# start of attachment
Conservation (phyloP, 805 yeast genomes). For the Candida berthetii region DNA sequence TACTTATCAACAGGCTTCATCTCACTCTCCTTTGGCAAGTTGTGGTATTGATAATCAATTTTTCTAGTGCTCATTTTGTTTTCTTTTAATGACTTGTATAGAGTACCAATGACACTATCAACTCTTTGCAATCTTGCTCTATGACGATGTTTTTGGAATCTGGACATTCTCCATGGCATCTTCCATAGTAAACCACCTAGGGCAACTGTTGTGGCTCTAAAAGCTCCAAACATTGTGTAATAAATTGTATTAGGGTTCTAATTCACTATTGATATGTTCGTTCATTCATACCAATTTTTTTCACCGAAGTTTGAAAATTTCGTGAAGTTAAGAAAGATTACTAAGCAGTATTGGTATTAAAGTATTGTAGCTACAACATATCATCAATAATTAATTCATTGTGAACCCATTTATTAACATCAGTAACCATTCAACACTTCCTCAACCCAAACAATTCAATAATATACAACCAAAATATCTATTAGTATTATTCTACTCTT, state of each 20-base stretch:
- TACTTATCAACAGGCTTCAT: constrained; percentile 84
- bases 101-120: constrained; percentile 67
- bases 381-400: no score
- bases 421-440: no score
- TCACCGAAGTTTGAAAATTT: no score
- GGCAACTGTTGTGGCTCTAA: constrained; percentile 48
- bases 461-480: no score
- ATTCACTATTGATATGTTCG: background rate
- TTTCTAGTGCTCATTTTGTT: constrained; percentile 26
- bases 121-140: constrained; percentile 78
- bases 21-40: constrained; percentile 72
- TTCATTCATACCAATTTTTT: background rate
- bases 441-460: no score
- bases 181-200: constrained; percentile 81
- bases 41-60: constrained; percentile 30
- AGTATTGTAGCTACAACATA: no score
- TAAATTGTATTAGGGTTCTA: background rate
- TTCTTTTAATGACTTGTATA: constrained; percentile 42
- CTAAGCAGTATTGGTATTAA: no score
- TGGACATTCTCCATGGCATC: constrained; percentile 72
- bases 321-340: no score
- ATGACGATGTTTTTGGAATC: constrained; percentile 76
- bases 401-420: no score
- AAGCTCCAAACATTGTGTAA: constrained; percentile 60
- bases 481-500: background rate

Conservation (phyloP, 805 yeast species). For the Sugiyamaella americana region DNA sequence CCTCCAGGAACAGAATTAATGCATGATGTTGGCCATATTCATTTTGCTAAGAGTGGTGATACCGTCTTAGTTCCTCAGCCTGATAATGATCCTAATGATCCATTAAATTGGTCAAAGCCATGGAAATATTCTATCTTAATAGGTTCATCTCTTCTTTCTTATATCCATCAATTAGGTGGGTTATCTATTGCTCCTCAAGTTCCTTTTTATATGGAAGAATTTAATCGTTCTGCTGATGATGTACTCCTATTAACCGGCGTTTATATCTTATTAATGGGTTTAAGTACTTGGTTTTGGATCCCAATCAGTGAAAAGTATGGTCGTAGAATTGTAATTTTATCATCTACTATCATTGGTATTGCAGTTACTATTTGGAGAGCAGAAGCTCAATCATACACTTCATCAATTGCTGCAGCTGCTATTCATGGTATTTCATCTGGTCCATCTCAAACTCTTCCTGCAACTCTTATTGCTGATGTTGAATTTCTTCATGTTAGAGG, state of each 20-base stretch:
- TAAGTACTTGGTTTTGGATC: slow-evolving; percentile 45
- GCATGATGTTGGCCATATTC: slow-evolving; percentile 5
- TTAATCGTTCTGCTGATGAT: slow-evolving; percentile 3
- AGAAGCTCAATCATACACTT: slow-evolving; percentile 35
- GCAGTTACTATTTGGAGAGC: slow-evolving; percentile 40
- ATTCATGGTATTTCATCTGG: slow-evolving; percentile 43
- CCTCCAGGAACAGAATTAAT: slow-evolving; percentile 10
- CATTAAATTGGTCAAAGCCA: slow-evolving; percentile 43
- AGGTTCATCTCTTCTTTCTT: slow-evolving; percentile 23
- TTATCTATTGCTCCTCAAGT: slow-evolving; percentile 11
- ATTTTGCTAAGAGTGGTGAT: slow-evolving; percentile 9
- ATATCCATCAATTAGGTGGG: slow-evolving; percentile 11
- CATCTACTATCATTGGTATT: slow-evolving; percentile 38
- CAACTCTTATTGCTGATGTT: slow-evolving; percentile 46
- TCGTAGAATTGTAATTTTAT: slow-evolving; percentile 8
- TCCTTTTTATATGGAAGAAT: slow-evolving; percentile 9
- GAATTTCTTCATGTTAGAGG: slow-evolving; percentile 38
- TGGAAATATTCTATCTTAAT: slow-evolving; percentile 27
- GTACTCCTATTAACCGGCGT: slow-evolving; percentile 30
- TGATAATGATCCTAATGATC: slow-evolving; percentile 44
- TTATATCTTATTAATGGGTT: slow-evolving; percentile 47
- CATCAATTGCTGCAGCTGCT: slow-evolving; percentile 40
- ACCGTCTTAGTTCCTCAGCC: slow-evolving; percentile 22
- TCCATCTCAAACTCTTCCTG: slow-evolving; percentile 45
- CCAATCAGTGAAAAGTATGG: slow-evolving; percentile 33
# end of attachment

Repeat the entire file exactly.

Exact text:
Conservation (phyloP, 805 yeast genomes). For the Candida berthetii region DNA sequence TACTTATCAACAGGCTTCATCTCACTCTCCTTTGGCAAGTTGTGGTATTGATAATCAATTTTTCTAGTGCTCATTTTGTTTTCTTTTAATGACTTGTATAGAGTACCAATGACACTATCAACTCTTTGCAATCTTGCTCTATGACGATGTTTTTGGAATCTGGACATTCTCCATGGCATCTTCCATAGTAAACCACCTAGGGCAACTGTTGTGGCTCTAAAAGCTCCAAACATTGTGTAATAAATTGTATTAGGGTTCTAATTCACTATTGATATGTTCGTTCATTCATACCAATTTTTTTCACCGAAGTTTGAAAATTTCGTGAAGTTAAGAAAGATTACTAAGCAGTATTGGTATTAAAGTATTGTAGCTACAACATATCATCAATAATTAATTCATTGTGAACCCATTTATTAACATCAGTAACCATTCAACACTTCCTCAACCCAAACAATTCAATAATATACAACCAAAATATCTATTAGTATTATTCTACTCTT, state of each 20-base stretch:
- TACTTATCAACAGGCTTCAT: constrained; percentile 84
- bases 101-120: constrained; percentile 67
- bases 381-400: no score
- bases 421-440: no score
- TCACCGAAGTTTGAAAATTT: no score
- GGCAACTGTTGTGGCTCTAA: constrained; percentile 48
- bases 461-480: no score
- ATTCACTATTGATATGTTCG: background rate
- TTTCTAGTGCTCATTTTGTT: constrained; percentile 26
- bases 121-140: constrained; percentile 78
- bases 21-40: constrained; percentile 72
- TTCATTCATACCAATTTTTT: background rate
- bases 441-460: no score
- bases 181-200: constrained; percentile 81
- bases 41-60: constrained; percentile 30
- AGTATTGTAGCTACAACATA: no score
- TAAATTGTATTAGGGTTCTA: background rate
- TTCTTTTAATGACTTGTATA: constrained; percentile 42
- CTAAGCAGTATTGGTATTAA: no score
- TGGACATTCTCCATGGCATC: constrained; percentile 72
- bases 321-340: no score
- ATGACGATGTTTTTGGAATC: constrained; percentile 76
- bases 401-420: no score
- AAGCTCCAAACATTGTGTAA: constrained; percentile 60
- bases 481-500: background rate

Conservation (phyloP, 805 yeast species). For the Sugiyamaella americana region DNA sequence CCTCCAGGAACAGAATTAATGCATGATGTTGGCCATATTCATTTTGCTAAGAGTGGTGATACCGTCTTAGTTCCTCAGCCTGATAATGATCCTAATGATCCATTAAATTGGTCAAAGCCATGGAAATATTCTATCTTAATAGGTTCATCTCTTCTTTCTTATATCCATCAATTAGGTGGGTTATCTATTGCTCCTCAAGTTCCTTTTTATATGGAAGAATTTAATCGTTCTGCTGATGATGTACTCCTATTAACCGGCGTTTATATCTTATTAATGGGTTTAAGTACTTGGTTTTGGATCCCAATCAGTGAAAAGTATGGTCGTAGAATTGTAATTTTATCATCTACTATCATTGGTATTGCAGTTACTATTTGGAGAGCAGAAGCTCAATCATACACTTCATCAATTGCTGCAGCTGCTATTCATGGTATTTCATCTGGTCCATCTCAAACTCTTCCTGCAACTCTTATTGCTGATGTTGAATTTCTTCATGTTAGAGG, state of each 20-base stretch:
- TAAGTACTTGGTTTTGGATC: slow-evolving; percentile 45
- GCATGATGTTGGCCATATTC: slow-evolving; percentile 5
- TTAATCGTTCTGCTGATGAT: slow-evolving; percentile 3
- AGAAGCTCAATCATACACTT: slow-evolving; percentile 35
- GCAGTTACTATTTGGAGAGC: slow-evolving; percentile 40
- ATTCATGGTATTTCATCTGG: slow-evolving; percentile 43
- CCTCCAGGAACAGAATTAAT: slow-evolving; percentile 10
- CATTAAATTGGTCAAAGCCA: slow-evolving; percentile 43
- AGGTTCATCTCTTCTTTCTT: slow-evolving; percentile 23
- TTATCTATTGCTCCTCAAGT: slow-evolving; percentile 11
- ATTTTGCTAAGAGTGGTGAT: slow-evolving; percentile 9
- ATATCCATCAATTAGGTGGG: slow-evolving; percentile 11
- CATCTACTATCATTGGTATT: slow-evolving; percentile 38
- CAACTCTTATTGCTGATGTT: slow-evolving; percentile 46
- TCGTAGAATTGTAATTTTAT: slow-evolving; percentile 8
- TCCTTTTTATATGGAAGAAT: slow-evolving; percentile 9
- GAATTTCTTCATGTTAGAGG: slow-evolving; percentile 38
- TGGAAATATTCTATCTTAAT: slow-evolving; percentile 27
- GTACTCCTATTAACCGGCGT: slow-evolving; percentile 30
- TGATAATGATCCTAATGATC: slow-evolving; percentile 44
- TTATATCTTATTAATGGGTT: slow-evolving; percentile 47
- CATCAATTGCTGCAGCTGCT: slow-evolving; percentile 40
- ACCGTCTTAGTTCCTCAGCC: slow-evolving; percentile 22
- TCCATCTCAAACTCTTCCTG: slow-evolving; percentile 45
- CCAATCAGTGAAAAGTATGG: slow-evolving; percentile 33